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DCS launching pilot to address children with mental health issues

September 18, 2012
Jennifer Nelson
The Department of Child Services announced Monday that it will fund a two-month pilot program that will utilize local services to provide help for juveniles with mental health issues.
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Wentworth, Avery appointed to Pro Bono Commission

September 17, 2012
Jennifer Nelson
Indiana Tax Judge Martha Blood Wentworth has been appointed by the Indiana Supreme Court as chair of the Indiana Pro Bono Commission. Allen Superior Judge David Avery has been appointed vice-chair, the Supreme Court announced Monday.
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Federal court to decide whether man asked attorney to appeal

September 17, 2012
Jennifer Nelson
The 7th Circuit Court of Appeals has ordered a federal judge in the Southern District of Indiana to consider whether a defendant asked his attorney to appeal his designation of a career offender at sentencing, following a guilty plea.
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Judge sanctions Weinberger for noncooperation with insurer

September 17, 2012
Jennifer Nelson
A federal judge in Hammond has entered a default against former ear, nose and throat doctor Mark Weinberger and other defendants for their noncooperation with his medical malpractice insurance company regarding hundreds of pending malpractice claims.
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Vanderburgh County judicial candidates to debate

September 17, 2012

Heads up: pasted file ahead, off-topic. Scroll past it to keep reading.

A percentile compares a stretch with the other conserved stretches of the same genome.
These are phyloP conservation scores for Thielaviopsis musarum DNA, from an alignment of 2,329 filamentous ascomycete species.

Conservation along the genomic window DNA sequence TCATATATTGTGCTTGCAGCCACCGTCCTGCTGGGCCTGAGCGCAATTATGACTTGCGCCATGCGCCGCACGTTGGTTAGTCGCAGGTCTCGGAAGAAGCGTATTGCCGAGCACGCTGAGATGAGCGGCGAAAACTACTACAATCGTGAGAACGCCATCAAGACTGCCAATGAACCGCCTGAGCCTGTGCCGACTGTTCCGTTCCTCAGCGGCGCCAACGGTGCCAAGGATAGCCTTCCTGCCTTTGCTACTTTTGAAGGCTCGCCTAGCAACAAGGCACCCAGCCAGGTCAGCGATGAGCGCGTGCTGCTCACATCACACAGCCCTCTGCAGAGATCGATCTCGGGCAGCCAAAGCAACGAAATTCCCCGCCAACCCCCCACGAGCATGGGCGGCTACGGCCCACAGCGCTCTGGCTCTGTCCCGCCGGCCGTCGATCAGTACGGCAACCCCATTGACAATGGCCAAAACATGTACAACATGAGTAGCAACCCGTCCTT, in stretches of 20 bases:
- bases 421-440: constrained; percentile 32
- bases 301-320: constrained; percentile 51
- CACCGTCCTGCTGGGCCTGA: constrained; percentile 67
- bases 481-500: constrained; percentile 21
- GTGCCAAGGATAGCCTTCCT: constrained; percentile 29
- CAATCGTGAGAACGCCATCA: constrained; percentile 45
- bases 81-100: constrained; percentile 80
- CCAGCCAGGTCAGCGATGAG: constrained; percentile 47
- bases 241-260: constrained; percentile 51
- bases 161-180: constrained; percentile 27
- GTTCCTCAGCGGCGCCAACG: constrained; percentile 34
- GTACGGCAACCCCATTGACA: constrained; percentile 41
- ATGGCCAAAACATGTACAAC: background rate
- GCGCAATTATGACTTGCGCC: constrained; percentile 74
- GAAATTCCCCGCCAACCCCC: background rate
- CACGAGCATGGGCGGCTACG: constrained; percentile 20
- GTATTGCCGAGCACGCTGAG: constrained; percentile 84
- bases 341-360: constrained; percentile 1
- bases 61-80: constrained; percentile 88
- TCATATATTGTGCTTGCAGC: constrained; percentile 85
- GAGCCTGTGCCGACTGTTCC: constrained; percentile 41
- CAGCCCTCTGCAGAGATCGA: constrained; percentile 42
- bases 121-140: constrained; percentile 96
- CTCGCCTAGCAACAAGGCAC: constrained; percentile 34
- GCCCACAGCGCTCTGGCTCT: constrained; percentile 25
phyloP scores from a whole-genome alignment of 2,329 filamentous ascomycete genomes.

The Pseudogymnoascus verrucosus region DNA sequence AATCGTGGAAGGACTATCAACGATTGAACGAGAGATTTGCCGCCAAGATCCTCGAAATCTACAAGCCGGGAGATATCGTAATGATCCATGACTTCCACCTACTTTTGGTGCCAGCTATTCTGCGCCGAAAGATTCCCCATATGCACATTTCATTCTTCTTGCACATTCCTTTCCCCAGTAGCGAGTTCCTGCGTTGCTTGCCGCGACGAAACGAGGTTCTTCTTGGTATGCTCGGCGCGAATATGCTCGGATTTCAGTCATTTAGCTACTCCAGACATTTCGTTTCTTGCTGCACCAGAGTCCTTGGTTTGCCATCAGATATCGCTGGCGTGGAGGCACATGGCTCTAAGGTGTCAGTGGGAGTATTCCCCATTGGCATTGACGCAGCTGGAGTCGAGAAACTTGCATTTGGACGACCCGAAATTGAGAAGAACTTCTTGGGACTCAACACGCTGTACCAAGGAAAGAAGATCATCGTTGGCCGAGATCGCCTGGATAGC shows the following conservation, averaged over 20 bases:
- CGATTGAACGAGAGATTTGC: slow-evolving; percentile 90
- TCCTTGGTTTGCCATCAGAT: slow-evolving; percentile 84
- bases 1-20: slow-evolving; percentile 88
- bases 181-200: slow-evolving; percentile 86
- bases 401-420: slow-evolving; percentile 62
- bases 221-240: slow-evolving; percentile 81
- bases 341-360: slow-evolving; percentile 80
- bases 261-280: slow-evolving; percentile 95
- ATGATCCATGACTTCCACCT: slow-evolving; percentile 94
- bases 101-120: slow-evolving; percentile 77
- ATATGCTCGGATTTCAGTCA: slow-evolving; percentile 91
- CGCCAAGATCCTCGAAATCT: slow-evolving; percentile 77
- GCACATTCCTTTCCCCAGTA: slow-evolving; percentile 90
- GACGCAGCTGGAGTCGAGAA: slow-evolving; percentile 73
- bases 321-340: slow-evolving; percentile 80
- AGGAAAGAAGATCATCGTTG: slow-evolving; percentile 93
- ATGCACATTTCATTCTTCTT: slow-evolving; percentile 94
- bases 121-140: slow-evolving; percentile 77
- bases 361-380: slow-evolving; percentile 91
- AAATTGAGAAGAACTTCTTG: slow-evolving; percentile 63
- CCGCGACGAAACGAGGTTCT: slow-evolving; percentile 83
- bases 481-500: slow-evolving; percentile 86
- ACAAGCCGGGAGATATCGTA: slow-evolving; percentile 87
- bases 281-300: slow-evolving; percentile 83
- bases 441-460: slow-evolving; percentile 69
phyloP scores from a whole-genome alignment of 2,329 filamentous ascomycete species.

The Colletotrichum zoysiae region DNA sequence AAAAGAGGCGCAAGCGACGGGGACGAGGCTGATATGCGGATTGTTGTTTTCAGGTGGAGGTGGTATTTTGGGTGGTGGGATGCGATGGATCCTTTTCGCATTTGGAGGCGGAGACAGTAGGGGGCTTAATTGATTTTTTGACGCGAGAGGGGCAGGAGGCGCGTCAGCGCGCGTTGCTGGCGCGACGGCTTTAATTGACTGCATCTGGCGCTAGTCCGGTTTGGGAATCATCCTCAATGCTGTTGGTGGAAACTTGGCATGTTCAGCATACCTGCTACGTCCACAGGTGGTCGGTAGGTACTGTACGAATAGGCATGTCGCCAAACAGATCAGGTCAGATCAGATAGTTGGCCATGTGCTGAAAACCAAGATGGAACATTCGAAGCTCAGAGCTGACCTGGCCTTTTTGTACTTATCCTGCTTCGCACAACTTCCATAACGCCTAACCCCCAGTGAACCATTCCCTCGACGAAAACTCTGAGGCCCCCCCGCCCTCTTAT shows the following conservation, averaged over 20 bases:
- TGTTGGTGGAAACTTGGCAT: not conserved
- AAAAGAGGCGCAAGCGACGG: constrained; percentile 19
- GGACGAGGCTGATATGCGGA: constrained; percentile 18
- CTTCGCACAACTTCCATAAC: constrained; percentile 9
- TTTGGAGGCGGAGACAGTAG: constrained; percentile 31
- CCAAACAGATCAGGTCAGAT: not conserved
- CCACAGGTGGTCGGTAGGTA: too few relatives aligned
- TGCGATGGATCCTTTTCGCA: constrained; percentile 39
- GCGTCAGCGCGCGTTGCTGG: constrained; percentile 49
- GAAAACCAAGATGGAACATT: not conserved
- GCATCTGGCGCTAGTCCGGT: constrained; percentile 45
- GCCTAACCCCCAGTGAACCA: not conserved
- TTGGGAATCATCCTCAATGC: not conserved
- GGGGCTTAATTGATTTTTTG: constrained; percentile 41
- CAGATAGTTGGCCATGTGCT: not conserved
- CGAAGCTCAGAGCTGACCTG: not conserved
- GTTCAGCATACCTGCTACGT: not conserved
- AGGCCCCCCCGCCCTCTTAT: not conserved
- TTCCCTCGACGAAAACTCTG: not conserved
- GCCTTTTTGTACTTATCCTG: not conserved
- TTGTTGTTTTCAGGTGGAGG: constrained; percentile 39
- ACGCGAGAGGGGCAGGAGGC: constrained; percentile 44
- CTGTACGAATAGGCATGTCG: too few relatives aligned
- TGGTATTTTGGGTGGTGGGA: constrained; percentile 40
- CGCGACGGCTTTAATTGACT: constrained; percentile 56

IL Staff
The Evansville Bar Association is hosting a judicial debate for the Vanderburgh Superior judicial candidates in contested races on Wednesday.
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Judges advise defense attorneys to ask clients about citizenship

September 14, 2012
Jennifer Nelson
The Indiana Court of Appeals used its decision on a post-conviction relief appeal to “encourage” criminal defense attorneys to find out the citizenship of their clients and advise the clients as to the risks of deportation after pleading guilty.
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Former Marion County jail inmates lose appeal

September 14, 2012
Jennifer Nelson
Two former inmates who filed a class action lawsuit against the company that runs the Marion County Correctional Center couldn’t convince the 7th Circuit Court of Appeals that the court should rule in their favor. The men claimed the jail provided inadequate medical care and inhumane living conditions.
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Justices vacate transfer in malpractice case, settlement reached

September 14, 2012
IL Staff
The Indiana Supreme Court has dismissed an appeal of a medical malpractice complaint filed in Porter County because Tim Black and the Department of Insurance have reached a settlement.
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Rush named to Indiana Supreme Court

September 14, 2012
Dave Stafford
A judge with a statewide reputation as a leader in juvenile justice was named Friday as Indiana’s 108th Supreme Court justice and the second woman to serve on the high court.
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Attorney general’s office will now represent DCS on appeal

September 13, 2012
Jennifer Nelson
Indiana Attorney General Greg Zoeller announced Thursday afternoon that the attorney general’s office will take over appellate representation of the Department of Child Services. DCS currently utilizes attorneys of its choice in appellate matters.
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Criminal charges from airsoft gun sale may continue in Indiana

September 13, 2012
Jennifer Nelson
Charges of theft, counterfeiting and corrupt business influence against Houston-based defendants as a result of the sale of airsoft guns in Indiana can proceed in this state, the Supreme Court ruled Thursday.
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Proposed med mal complaint fee divides Court of Appeals

September 13, 2012
Jennifer Nelson